Oracle also excluded its officers and directors when it repriced stock options in December, as did 3Com Corp., which repriced in January. In contrast, after internal research found that 8 of 12 other companies that had repriced had included top people, Adaptec decided to do likewise. “What should be done and what is done are not always the same,” counters Dave Bisson, a senior consultant with WestWard Pay Strategies, “and a lot of what’s done is not necessarily good for shareholders.”
Making Pricing More Palatable
Compensation experts agree that excluding senior executives can make repricings more palatable to investors. Toward that end, several repricing strategies have evolved. Perhaps the most shareholder-friendly practice involves having employees trade for fewer options at the lower share price (see box, above). “The ones that do it wrong do a 1-for- 1 exchange, include top officers, and do not reset vesting,” Bisson grouses.
In its most recent high-tech compensation study, WestWard outlined the option repricing programs of 30 companies. A review of that data by CFO found that 6, or 20 percent, used none of the suggested best practices; 14 used one; and 9 used two. Only one of the 30 companies, Apple Computer, used all three of the most recommended practices. Even more astonishing, 25 of the 30 companies let employees trade in all their underwater options for an equal number at the current market price–a move that increases dilution because it increases the likelihood that the options will be cashed in.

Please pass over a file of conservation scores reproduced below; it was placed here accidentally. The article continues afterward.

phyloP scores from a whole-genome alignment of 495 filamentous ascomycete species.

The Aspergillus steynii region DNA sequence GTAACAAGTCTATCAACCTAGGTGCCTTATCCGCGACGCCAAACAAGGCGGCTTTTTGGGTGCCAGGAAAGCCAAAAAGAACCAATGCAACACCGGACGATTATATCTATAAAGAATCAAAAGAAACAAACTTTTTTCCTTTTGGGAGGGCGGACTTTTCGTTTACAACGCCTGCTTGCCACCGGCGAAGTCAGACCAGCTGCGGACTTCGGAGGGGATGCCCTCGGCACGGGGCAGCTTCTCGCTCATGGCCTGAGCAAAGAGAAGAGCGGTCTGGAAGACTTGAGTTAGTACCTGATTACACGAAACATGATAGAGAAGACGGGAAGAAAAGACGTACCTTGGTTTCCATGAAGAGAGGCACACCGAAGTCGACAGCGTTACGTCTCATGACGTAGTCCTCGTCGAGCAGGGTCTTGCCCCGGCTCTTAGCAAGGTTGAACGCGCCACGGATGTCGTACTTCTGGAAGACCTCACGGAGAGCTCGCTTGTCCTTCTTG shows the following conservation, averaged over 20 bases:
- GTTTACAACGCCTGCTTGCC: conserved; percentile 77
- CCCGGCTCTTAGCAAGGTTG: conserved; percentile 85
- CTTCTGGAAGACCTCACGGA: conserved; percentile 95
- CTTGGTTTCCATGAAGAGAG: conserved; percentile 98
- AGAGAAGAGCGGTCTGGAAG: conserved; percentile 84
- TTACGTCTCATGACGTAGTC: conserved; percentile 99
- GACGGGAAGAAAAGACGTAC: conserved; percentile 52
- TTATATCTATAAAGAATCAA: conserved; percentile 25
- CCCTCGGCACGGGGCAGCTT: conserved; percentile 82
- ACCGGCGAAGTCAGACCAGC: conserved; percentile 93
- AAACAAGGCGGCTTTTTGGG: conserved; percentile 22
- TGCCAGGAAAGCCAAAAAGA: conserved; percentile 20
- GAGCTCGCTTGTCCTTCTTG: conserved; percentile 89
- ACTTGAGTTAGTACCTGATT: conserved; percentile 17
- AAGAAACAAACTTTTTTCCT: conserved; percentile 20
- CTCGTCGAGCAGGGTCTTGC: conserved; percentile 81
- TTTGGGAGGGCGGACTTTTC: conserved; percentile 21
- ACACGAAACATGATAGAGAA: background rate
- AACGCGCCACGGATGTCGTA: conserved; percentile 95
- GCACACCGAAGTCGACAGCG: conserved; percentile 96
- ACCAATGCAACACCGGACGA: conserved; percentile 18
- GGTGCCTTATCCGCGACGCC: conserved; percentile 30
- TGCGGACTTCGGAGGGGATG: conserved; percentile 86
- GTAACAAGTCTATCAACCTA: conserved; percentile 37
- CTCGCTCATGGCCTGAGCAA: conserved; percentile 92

The approach of more-shareholder-friendly companies is to do an economic exchange when repricing stock options, says Ira Kay, practice director, compensation consulting, at Watson Wyatt Worldwide. By using the Black- Scholes options pricing model to determine the fair value of the options employees hold, a company can, in turn, grant new, lower-priced options that are of equal value. Employees will end up with fewer shares than they traded in, but these options will now be at the money. Moreover, this kind of exchange will not increase shareholder dilution and, in fact, may help reduce potential dilution.
Kmart, Adobe Systems, and Phillips Van Heusen are among the handful of companies that have used this approach when repricing stock options. “If you do a true economic exchange that’s fair to all stakeholders,” Kay says, “you gain more satisfied employees without diluting the value of shareholders.” Mercer principal Susan Eichen advises companies to consider making larger grants during the subsequent option cycle, so employees get more shares at the lower stock price. “Like an investor, you buy low and have a chance to participate in the future growth of the company,” she says.